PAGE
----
SAFE Solutions
SAFE Strategies
New AFH: 'Awesome'
AFH Now Explains Energy Management
Calling the new 'energy management' chapter in the new FAA Airplane Flying Handbook "genius," SAFE Executive Director David St George said he wishes it had been included 50 years ago when he was learning to fly.

"Remember that Bob Hoover's signature act was called 'Energy Management,' because he had such precise control of his aircraft's momentum," said St George. "It's a much more nuanced approach to aircraft control than the old 'yank and bank' method."

The new chapter 4 in the AFH is titled Energy Management: Mastering Altitude and Airspeed Control.\ It will download as a PDF.
CFI Faux Pas = Pilot Error
An Excerpt from 'Learn To Turn'
Redbird aviation has posted an excerpt from the new Learn To Turn e-booklet by SAFE founding member Rich Stowell, titled "From Flight Training Faux Pas To Pilot Error."

The excerpt identifies improper training as one of the five top reasons for loss of control inflight (LOC-I) and suggests ways CFIs can help their learners distinguish between tactical and operational errors.

The comprehensive Learn To Turn course is available free on the Community Aviation website.
Magenta Line Fixation Kills
FAA Warns Of Automation Over-Reliance
A November 9 notice from the FAASTeam warns that CFIs should not allow learners to blithely follow the magenta GPS course line, lest they have a CFIT accident.

CFIT is the current #FlySafe GA safety enhancement topic. The topic includes a thorough blog entry especially helpful for CFIs and a downloadable, printable Fact Sheet for both students and CFIs. The associated FAA 57-second video summarizes the issue.

"This is not new," said Kevin D Murphy, SAFE Communications Director, "but it's a reminder for CFIs that positional awareness shouldn't be a lost art."
Flight Training Scholarships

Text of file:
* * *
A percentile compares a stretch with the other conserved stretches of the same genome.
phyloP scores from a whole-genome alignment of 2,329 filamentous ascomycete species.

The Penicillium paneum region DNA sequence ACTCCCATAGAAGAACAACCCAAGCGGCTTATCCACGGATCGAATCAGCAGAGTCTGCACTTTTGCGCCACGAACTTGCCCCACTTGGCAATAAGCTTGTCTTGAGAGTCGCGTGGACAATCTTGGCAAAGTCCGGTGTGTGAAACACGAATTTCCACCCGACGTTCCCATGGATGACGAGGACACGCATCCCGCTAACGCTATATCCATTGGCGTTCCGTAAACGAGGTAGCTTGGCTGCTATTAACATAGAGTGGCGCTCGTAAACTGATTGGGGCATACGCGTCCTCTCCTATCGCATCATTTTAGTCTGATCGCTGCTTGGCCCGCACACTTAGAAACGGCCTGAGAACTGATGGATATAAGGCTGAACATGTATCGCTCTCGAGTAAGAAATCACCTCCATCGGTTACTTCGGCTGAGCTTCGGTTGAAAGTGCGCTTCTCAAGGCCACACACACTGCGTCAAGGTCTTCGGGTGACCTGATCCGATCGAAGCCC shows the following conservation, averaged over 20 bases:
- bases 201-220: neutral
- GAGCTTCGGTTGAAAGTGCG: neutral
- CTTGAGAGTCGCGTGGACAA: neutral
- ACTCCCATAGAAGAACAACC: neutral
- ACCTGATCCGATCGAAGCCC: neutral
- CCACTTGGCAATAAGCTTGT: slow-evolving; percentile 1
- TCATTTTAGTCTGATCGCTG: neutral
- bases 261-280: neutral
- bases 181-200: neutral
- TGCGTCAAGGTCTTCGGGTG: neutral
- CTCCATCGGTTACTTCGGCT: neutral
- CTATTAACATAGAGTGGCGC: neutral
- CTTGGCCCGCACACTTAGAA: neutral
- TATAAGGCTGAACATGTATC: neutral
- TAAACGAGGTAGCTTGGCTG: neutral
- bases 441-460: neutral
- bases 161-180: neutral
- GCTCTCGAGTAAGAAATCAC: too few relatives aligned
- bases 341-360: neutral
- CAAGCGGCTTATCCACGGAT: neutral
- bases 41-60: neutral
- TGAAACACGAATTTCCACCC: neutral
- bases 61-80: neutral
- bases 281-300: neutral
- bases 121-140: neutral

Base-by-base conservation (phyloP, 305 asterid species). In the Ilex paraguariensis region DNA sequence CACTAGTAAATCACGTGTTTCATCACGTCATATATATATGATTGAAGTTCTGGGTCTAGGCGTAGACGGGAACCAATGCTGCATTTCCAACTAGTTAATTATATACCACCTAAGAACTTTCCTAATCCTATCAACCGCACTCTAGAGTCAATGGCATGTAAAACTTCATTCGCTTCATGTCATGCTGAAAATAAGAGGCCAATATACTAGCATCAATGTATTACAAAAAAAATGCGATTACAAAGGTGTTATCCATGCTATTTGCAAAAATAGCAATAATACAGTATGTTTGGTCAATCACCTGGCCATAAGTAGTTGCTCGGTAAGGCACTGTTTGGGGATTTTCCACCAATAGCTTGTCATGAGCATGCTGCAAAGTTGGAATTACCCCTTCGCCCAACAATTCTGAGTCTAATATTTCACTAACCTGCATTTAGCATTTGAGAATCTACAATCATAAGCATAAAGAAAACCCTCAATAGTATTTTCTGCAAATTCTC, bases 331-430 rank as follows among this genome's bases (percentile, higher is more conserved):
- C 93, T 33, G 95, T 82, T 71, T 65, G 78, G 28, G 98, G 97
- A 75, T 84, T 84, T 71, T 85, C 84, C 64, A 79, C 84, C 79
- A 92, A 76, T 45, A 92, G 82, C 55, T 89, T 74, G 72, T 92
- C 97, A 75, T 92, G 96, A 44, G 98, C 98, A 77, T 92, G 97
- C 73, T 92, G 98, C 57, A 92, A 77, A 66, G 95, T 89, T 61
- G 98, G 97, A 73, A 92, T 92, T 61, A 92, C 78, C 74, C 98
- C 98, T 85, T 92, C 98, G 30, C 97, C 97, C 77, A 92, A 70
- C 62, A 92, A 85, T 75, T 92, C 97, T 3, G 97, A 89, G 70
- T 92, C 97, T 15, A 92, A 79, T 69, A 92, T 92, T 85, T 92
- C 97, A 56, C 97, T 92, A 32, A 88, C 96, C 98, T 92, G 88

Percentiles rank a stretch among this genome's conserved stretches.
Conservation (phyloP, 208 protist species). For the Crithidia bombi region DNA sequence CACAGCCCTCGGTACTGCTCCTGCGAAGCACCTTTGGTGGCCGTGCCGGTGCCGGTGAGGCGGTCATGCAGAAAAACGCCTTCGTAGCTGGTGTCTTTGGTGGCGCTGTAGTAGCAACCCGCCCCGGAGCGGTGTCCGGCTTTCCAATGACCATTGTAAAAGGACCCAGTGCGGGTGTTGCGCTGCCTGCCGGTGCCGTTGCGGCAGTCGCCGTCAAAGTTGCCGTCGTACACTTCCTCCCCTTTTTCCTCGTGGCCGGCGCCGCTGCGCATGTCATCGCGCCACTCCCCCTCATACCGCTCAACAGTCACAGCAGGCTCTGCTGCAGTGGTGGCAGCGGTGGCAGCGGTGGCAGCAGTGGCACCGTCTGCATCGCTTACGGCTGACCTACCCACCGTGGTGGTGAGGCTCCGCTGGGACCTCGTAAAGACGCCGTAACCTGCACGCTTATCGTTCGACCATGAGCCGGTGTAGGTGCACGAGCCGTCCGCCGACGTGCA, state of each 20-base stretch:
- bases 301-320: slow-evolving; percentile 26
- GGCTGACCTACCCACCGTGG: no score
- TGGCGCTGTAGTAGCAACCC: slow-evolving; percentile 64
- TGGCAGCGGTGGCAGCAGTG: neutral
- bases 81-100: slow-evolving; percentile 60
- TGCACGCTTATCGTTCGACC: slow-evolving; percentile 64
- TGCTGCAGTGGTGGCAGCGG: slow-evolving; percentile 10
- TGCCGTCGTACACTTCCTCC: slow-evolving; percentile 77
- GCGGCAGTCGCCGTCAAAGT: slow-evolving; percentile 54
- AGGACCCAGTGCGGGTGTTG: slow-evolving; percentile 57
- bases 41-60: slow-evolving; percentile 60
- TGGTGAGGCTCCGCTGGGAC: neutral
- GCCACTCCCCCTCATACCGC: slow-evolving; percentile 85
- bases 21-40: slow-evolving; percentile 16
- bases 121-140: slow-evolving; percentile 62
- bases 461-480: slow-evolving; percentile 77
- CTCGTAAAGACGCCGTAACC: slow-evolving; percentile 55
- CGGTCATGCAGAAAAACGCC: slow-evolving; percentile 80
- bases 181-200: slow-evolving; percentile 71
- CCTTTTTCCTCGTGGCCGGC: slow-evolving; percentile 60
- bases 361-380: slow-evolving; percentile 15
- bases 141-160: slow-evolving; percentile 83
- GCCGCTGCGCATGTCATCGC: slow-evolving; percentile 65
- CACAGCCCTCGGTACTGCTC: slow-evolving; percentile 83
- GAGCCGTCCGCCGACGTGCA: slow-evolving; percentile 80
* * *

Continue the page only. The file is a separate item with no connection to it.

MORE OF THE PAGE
Applications Due February 2022
Applications for flight training scholarships will be accepted until February 11 by the AOPA Foundation. The awards range from $2,500 to $14,000, in multiple categories, including sport, recreational, and private pilot certification, instrument rating, and aviation maintenance technician certification.

The Foundation this year also has up to 120 scholarships at $10,000 each for high school students and teachers to train for their private pilot certificate. Donations, not AOPA member dues, fund all awards.

Yes, you must be an AOPA member to apply, but the association offers six-month free memberships to student pilots. Find other Q&A on the AOPA scholarships here.

Other scholarship information is available at
FAA Safety Briefing Asks:
Where Are Tomorrow's Aviation Workers?
The November/December 2021 issue of FAA Safety Briefing focuses on efforts to inspire youth, especially women and minorities, to pursue aerospace careers. Faced with high retirements and even higher demand for aerospace products, the industry has been trying to create a consistent pipeline of aerospace workers.

The issue looks at the roles science, technology, engineering, arts, and math (STEAM) education plays in the effort, and how FAA helps industry, academia, non-profits, and government agencies develop STEM/STEAM outreach and educational programs.

Articles available in this issue are:


How the FAA Helps To Launch Students Into an Aviation Career
Non-Flying Work in the Aviation World
How FAA-Industry Collaboration Keeps Training Real
Dive into Drone Jobs
Aeromedical Advisory: a checkup on all things aeromedical
Condition Inspection: a look at specific medical conditions
Checklist: FAA resources and safety reminders
Drone Debrief: drone safety roundup
Nuts, Bolts, and Electrons: GA maintenance issues
Angle of Attack: GA safety strategies
Vertically Speaking: safety issues for rotorcraft pilots
Postflight: an editor’s perspective
Quiz: Airport Signs, Markings
Excellent Free Quiz For Your Students
For primary students, learning to correctly interpret airport signs and markings is a crucial but sometimes-challenging task. The Air Safety Institute has created a short Safety Quiz course on signs and markings in the form of a quiz.